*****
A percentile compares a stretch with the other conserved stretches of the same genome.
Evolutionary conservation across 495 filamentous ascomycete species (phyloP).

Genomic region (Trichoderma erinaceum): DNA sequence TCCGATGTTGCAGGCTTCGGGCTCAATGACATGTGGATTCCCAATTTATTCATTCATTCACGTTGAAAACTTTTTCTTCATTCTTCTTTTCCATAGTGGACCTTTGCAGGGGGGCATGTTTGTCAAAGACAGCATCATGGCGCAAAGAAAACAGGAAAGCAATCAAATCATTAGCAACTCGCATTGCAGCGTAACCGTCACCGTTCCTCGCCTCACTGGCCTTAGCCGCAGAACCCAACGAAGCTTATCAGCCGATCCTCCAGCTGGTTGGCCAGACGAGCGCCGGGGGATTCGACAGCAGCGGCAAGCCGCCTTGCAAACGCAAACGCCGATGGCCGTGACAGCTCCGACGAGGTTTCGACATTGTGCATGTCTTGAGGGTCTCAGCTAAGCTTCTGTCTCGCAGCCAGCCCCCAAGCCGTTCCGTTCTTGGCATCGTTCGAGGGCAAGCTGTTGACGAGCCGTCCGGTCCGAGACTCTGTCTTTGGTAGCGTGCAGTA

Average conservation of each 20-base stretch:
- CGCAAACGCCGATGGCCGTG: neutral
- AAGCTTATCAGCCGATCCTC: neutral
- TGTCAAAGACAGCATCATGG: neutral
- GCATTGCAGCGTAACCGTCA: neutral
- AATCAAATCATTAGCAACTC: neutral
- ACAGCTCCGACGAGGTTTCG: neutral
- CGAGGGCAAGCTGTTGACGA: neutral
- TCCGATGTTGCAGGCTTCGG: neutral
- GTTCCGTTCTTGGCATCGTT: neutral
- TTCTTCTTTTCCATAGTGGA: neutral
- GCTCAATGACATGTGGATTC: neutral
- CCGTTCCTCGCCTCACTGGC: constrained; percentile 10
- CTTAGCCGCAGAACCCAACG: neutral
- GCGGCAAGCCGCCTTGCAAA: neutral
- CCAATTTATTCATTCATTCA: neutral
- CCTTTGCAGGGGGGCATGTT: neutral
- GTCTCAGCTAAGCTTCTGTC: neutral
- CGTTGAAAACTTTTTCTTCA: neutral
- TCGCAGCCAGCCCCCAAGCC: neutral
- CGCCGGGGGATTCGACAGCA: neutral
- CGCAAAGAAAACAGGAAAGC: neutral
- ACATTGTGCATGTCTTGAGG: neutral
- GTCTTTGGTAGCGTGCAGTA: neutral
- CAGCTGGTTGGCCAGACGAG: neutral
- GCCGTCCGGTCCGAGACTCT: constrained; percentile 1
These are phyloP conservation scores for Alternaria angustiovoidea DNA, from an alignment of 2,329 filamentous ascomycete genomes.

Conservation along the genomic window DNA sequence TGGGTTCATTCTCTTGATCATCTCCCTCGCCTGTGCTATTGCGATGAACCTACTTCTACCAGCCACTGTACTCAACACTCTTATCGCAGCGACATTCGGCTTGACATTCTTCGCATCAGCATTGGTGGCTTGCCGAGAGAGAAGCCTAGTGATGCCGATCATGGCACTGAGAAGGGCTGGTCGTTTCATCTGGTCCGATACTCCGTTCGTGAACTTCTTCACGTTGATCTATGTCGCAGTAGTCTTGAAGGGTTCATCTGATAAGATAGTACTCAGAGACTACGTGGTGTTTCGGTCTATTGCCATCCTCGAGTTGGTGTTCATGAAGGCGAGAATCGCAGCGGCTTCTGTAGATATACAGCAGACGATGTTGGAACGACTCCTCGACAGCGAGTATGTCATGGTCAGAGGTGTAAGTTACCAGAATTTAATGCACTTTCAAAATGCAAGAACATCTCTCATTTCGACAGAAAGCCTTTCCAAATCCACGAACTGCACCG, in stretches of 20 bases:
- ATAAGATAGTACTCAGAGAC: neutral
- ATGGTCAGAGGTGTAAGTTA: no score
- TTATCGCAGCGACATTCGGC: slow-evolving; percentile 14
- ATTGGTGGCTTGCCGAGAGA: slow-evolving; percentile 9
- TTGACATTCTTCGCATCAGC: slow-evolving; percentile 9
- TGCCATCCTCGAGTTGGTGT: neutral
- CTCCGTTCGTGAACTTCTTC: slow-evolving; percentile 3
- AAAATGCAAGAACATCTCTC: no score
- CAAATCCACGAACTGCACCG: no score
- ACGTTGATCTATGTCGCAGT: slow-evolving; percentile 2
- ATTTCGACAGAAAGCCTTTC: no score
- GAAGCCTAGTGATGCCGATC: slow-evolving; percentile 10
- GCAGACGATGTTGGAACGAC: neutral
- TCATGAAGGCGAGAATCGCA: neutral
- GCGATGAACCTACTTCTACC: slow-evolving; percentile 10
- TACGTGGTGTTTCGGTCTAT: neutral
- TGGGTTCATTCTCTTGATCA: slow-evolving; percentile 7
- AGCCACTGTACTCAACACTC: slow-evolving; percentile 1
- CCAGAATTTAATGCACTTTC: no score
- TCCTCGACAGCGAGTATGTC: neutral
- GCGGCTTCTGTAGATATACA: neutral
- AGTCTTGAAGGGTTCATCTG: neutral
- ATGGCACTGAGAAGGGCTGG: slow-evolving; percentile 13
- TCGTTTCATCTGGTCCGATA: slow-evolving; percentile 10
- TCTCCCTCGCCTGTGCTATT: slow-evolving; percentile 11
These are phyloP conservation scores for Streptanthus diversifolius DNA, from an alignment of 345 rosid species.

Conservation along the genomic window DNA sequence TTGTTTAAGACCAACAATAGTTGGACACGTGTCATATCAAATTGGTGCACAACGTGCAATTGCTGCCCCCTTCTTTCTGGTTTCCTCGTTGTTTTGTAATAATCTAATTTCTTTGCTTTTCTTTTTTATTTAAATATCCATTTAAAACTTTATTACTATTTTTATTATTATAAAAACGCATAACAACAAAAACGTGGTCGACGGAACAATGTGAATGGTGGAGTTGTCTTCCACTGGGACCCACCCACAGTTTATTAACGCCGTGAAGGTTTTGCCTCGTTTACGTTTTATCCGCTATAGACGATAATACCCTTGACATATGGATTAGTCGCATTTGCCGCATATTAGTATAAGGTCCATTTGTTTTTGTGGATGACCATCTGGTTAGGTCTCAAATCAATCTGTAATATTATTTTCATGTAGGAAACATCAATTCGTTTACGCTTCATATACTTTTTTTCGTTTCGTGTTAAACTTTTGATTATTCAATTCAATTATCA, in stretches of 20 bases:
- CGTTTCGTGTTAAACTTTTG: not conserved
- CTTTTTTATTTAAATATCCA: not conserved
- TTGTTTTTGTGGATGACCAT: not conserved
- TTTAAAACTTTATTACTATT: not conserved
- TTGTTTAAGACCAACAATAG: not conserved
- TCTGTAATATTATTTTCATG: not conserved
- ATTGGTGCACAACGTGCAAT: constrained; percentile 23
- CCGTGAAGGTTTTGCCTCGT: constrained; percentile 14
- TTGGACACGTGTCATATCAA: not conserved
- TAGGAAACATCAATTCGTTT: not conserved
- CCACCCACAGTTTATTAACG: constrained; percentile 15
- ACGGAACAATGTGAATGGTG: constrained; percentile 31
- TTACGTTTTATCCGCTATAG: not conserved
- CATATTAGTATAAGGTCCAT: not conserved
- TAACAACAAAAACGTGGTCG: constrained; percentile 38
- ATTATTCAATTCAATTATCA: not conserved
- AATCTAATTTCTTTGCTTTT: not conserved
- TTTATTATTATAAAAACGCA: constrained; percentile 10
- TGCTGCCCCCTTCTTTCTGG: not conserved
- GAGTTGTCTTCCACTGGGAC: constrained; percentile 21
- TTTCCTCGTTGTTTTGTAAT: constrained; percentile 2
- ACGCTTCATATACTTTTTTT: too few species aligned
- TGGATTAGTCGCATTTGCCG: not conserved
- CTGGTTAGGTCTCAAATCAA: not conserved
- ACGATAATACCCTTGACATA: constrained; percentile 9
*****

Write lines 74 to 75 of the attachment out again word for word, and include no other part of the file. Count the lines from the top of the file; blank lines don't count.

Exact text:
- ATTATTCAATTCAATTATCA: not conserved
- AATCTAATTTCTTTGCTTTT: not conserved